US 6778506 B1
Logical connections between nodes in a network can be established by the following steps: generation of an identifier by each group of logically connected nodes in the network; exchange of identifiers between physically connected groups of logically connected nodes; and establishment of logical connections between physically connected groups of logically connected nodes for which the exchanged identifiers differ. Repeatedly carried out, these steps can allow a network without logical loops to be built up from individual nodes.
1. A method for establishing logical connections between nodes of a plurality of group in a network, comprising:
generation of an identifier by each group of logically connected nodes in the network;
exchange of the generated identifiers between at least one pair of physically connected groups of logically connected nodes; and
establishment of logical connections between said at least one pair of physically connected groups of logically connected nodes the exchanged of the generated identifiers are found to differ.
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6. A method of establishing a network topology without logical loops, comprising:
(a) commencing with physical connections, but no logical connections, between nodes;
(b) establishing logical connections to provide groups of logically connected nodes by generation of an identifier by each group of logically connected nodes in the network, exchange of the generated identifiers between physically connected groups of logically connected nodes, and establishment of logical connections between physically connected groups of logically connected nodes for which the exchanged of the generated identifiers differ; and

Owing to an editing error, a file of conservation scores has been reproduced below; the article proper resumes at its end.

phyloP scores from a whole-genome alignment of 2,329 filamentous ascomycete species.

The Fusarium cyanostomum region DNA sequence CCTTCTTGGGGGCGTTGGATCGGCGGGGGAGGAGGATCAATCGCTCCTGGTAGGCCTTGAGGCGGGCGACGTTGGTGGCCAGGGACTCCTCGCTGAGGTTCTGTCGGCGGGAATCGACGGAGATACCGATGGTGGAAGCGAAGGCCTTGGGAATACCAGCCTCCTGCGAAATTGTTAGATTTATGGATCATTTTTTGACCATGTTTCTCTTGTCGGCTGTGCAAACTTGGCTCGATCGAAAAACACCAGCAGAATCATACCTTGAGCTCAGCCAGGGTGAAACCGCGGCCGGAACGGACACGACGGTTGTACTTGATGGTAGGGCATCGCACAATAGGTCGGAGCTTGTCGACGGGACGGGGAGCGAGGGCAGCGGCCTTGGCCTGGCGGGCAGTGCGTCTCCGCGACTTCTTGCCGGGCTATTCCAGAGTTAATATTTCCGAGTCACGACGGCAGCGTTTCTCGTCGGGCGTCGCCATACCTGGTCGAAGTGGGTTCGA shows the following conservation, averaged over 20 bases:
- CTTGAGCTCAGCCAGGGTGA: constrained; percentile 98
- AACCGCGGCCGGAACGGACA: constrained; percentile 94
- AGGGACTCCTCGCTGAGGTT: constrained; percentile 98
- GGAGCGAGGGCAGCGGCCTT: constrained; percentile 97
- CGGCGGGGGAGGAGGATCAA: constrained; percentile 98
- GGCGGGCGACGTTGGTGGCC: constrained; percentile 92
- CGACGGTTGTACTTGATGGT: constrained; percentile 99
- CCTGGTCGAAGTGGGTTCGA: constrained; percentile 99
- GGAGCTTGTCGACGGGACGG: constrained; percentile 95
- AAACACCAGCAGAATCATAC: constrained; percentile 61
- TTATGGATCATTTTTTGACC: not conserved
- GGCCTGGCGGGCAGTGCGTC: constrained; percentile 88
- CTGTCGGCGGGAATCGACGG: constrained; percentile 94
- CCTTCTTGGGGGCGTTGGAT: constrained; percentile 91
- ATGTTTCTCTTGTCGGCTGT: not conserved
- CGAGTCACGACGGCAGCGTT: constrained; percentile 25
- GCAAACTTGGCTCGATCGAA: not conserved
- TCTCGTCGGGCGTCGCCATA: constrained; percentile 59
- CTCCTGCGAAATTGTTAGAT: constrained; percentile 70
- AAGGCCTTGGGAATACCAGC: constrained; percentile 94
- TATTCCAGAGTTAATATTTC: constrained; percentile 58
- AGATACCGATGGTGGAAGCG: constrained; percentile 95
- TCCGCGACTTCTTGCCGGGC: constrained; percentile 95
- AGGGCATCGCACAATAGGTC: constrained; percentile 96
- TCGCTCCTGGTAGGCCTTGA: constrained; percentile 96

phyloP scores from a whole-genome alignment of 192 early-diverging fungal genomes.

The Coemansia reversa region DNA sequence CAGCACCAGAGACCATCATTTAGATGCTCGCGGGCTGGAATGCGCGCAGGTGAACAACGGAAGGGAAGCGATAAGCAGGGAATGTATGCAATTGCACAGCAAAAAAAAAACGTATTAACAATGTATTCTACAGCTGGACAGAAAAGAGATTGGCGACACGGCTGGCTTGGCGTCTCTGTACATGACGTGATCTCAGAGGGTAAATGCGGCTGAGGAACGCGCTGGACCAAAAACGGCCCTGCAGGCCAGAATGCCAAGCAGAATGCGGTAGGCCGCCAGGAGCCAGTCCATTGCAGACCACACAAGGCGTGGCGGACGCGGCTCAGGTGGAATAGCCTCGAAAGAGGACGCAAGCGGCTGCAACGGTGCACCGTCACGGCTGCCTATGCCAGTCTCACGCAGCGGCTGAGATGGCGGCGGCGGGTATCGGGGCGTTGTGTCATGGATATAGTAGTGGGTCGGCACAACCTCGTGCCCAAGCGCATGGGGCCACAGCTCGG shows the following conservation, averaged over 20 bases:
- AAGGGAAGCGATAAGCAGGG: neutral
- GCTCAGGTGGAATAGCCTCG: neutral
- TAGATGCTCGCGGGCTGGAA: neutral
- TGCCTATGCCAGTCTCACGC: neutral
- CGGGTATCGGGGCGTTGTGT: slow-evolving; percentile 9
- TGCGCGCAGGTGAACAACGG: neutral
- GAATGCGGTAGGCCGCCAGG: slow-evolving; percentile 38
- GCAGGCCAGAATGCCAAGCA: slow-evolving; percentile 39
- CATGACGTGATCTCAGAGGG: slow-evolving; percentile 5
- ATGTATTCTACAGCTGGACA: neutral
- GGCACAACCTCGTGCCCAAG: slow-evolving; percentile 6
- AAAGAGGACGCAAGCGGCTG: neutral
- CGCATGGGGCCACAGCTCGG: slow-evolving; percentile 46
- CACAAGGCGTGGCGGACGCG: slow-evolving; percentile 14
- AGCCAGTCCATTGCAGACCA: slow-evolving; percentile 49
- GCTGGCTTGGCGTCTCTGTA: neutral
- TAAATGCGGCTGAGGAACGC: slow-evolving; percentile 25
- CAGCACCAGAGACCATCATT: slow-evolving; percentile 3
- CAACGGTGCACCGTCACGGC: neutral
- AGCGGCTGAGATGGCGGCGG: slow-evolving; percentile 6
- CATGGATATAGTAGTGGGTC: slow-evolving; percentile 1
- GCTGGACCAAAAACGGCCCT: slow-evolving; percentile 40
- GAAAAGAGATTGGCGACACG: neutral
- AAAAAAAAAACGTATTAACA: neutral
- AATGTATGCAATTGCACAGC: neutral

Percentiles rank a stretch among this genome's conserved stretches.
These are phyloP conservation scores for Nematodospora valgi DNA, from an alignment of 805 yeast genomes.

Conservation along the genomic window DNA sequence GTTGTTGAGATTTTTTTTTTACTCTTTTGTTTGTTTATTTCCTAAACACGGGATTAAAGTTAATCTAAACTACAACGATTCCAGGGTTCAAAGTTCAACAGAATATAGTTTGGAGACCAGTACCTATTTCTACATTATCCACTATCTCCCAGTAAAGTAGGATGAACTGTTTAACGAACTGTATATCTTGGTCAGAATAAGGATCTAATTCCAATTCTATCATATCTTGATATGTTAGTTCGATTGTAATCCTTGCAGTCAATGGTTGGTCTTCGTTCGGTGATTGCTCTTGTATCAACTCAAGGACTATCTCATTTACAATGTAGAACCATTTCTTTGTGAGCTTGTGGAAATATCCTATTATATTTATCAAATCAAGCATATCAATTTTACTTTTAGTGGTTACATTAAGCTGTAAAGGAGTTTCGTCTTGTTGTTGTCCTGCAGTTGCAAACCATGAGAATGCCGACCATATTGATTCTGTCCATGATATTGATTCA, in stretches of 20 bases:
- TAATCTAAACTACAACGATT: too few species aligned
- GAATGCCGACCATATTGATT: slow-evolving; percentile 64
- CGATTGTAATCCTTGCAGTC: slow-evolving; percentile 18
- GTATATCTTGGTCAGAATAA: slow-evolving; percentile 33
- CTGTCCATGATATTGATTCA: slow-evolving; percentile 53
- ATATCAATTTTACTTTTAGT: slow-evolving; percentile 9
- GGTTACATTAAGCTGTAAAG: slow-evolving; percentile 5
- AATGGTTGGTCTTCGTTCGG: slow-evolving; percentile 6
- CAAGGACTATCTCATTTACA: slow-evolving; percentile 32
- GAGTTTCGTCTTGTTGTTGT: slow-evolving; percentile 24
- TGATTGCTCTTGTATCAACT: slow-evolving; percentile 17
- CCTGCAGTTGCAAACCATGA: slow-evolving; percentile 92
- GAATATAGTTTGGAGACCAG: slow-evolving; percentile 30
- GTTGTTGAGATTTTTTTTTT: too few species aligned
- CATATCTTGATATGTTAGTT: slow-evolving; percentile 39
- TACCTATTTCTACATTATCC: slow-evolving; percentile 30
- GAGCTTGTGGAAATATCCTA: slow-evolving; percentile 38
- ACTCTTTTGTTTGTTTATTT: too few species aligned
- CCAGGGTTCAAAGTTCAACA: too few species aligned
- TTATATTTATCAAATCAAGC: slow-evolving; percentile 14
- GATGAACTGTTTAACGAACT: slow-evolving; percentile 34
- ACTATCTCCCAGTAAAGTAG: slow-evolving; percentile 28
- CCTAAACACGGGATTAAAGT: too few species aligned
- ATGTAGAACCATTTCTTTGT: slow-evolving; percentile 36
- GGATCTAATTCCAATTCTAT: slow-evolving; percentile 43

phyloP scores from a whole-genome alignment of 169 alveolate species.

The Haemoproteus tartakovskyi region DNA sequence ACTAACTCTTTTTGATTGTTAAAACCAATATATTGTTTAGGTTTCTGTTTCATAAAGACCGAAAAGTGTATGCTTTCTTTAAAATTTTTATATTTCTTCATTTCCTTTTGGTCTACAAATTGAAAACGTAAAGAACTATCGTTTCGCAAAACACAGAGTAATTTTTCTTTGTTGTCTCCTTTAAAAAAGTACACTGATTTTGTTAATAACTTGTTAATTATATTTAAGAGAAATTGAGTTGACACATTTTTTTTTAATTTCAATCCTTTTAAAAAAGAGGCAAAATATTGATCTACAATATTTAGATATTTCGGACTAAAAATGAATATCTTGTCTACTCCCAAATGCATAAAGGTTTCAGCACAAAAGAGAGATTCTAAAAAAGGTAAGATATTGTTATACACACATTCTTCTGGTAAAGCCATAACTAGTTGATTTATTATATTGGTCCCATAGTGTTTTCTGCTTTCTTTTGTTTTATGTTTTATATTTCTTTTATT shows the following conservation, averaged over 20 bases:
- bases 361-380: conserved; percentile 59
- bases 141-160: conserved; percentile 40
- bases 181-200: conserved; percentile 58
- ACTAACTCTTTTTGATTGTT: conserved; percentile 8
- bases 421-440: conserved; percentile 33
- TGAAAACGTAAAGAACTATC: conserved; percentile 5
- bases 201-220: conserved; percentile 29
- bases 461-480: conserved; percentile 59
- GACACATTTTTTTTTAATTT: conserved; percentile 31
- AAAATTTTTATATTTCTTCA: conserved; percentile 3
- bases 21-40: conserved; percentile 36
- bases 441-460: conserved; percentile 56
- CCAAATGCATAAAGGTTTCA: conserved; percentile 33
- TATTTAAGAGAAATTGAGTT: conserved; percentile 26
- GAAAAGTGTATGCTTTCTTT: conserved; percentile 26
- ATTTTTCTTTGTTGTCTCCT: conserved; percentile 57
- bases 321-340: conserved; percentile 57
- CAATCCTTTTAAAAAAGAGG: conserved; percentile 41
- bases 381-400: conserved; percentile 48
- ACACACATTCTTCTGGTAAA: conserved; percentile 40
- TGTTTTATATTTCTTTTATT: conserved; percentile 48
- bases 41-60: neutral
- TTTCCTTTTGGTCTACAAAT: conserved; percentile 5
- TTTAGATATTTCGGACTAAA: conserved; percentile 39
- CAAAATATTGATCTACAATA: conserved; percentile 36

(c) repeatedly carrying out (b) until all nodes are logically connected and a network topology is established.
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The present invention is relevant to the prevention of loops in a network. It is particularly relevant to provision of a loopless logical network (especially one in which all nodes are connected) from a physical network which contains loops.
The invention has particular relevance to architectures according to the developing IEEE1394b networking standard.
The IEEE1394 family of standards relate to a bus architecture with a high degree of dynamic configurability. Information relating to these standards can be obtained from the Institute of Electrical and Electronics Engineers, Inc.
In IEEE1394a it is mandated that the wiring topology should not contain any loops otherwise the bus will not function. In this context a loop is defined to be the presence of two or more independent connection paths to a given node via any number of other nodes. As an enhancement for IEEE1394b it is proposed that there should be a mechanism in place which automatically detects the presence of any loops and logically removes them from the bus topology.
The invention provides a method for establishing logical connections between nodes in a network, comprising: generation of an identifier by each group of logically connected nodes in the network; exchange of identifiers between physically connected groups of logically connected nodes; and establishment of logical connections between physically connected groups of logically connected nodes for which the exchanged identifiers differ.